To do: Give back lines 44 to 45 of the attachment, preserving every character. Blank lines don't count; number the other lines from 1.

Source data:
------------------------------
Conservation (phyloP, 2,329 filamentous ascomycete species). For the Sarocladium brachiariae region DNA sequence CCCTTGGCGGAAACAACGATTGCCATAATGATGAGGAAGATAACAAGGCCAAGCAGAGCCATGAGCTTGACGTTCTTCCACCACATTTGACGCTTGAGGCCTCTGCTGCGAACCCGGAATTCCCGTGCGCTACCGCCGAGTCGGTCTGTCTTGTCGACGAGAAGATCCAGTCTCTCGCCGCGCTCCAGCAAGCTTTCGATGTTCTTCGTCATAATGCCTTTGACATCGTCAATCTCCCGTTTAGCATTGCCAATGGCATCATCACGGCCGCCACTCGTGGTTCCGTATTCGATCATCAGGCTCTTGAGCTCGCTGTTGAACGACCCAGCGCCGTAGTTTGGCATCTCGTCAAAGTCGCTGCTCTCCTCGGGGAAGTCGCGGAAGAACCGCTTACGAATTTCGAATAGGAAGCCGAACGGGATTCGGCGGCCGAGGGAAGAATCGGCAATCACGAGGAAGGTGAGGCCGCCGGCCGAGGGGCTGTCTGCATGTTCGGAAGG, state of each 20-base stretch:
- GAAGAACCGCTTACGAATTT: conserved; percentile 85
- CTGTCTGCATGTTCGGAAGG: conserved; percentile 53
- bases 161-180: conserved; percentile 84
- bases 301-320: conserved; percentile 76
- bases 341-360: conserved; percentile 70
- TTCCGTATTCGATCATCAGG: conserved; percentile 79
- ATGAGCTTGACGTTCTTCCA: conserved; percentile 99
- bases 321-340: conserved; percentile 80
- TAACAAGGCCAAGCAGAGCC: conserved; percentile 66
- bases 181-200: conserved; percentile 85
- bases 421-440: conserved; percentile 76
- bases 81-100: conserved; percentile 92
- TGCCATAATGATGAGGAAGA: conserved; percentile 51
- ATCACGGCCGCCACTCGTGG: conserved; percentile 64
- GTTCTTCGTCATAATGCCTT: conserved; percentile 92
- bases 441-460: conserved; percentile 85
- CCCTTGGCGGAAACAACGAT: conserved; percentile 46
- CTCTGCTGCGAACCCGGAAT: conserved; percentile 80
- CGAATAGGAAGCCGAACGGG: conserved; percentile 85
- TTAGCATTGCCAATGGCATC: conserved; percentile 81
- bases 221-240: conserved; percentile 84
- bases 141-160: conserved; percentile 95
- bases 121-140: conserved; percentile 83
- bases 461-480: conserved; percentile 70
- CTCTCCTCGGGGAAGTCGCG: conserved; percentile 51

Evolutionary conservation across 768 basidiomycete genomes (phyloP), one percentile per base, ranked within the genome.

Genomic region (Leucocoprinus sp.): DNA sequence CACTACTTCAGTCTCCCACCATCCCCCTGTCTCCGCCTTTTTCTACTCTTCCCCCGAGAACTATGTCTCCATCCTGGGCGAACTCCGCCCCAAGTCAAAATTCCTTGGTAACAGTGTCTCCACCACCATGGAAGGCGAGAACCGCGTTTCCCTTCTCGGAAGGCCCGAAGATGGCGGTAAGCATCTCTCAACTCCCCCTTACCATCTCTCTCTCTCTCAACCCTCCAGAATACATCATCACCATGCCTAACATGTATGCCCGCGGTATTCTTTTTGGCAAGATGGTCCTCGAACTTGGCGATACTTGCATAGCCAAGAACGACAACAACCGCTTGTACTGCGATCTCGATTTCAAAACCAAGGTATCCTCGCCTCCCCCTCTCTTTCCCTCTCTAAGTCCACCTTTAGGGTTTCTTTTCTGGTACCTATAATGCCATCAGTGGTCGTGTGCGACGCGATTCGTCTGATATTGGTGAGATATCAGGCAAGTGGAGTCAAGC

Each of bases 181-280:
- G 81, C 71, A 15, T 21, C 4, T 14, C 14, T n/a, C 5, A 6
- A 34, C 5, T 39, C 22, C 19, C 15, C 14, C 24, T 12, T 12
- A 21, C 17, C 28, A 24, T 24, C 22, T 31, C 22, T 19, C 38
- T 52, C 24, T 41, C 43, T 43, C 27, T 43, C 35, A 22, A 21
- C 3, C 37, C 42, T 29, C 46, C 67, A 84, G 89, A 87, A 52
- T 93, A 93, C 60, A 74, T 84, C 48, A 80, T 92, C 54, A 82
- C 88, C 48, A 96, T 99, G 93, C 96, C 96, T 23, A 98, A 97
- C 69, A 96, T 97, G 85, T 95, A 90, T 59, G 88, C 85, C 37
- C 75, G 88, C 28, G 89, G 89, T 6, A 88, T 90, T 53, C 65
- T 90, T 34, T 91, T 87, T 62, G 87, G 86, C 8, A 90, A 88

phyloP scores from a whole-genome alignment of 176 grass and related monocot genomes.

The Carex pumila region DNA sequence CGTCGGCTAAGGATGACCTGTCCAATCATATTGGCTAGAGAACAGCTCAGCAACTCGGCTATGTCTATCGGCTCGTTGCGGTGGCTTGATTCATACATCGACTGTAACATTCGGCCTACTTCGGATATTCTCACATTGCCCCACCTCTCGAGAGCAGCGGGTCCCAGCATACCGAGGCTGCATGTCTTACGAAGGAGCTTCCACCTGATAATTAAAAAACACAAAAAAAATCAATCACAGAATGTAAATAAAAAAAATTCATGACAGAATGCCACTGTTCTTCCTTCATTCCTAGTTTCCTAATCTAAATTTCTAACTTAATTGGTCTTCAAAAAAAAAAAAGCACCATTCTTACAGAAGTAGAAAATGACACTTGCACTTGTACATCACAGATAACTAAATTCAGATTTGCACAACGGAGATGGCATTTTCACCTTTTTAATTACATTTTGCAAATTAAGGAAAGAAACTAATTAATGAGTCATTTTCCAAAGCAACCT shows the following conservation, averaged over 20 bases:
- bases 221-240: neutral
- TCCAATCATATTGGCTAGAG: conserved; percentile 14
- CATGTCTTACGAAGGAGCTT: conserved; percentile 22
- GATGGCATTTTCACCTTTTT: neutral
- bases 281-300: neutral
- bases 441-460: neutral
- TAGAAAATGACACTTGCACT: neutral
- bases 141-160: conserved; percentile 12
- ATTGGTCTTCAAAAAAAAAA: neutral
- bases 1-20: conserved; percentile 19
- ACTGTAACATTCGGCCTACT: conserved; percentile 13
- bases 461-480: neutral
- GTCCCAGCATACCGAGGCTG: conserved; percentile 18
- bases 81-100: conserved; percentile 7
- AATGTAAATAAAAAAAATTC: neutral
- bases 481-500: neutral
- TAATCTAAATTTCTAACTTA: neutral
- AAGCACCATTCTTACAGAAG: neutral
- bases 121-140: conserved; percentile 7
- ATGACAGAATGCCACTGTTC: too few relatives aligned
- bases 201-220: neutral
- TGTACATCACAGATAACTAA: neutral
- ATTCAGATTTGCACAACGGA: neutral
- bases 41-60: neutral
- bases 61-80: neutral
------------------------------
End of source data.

- CATGTCTTACGAAGGAGCTT: conserved; percentile 22
- GATGGCATTTTCACCTTTTT: neutral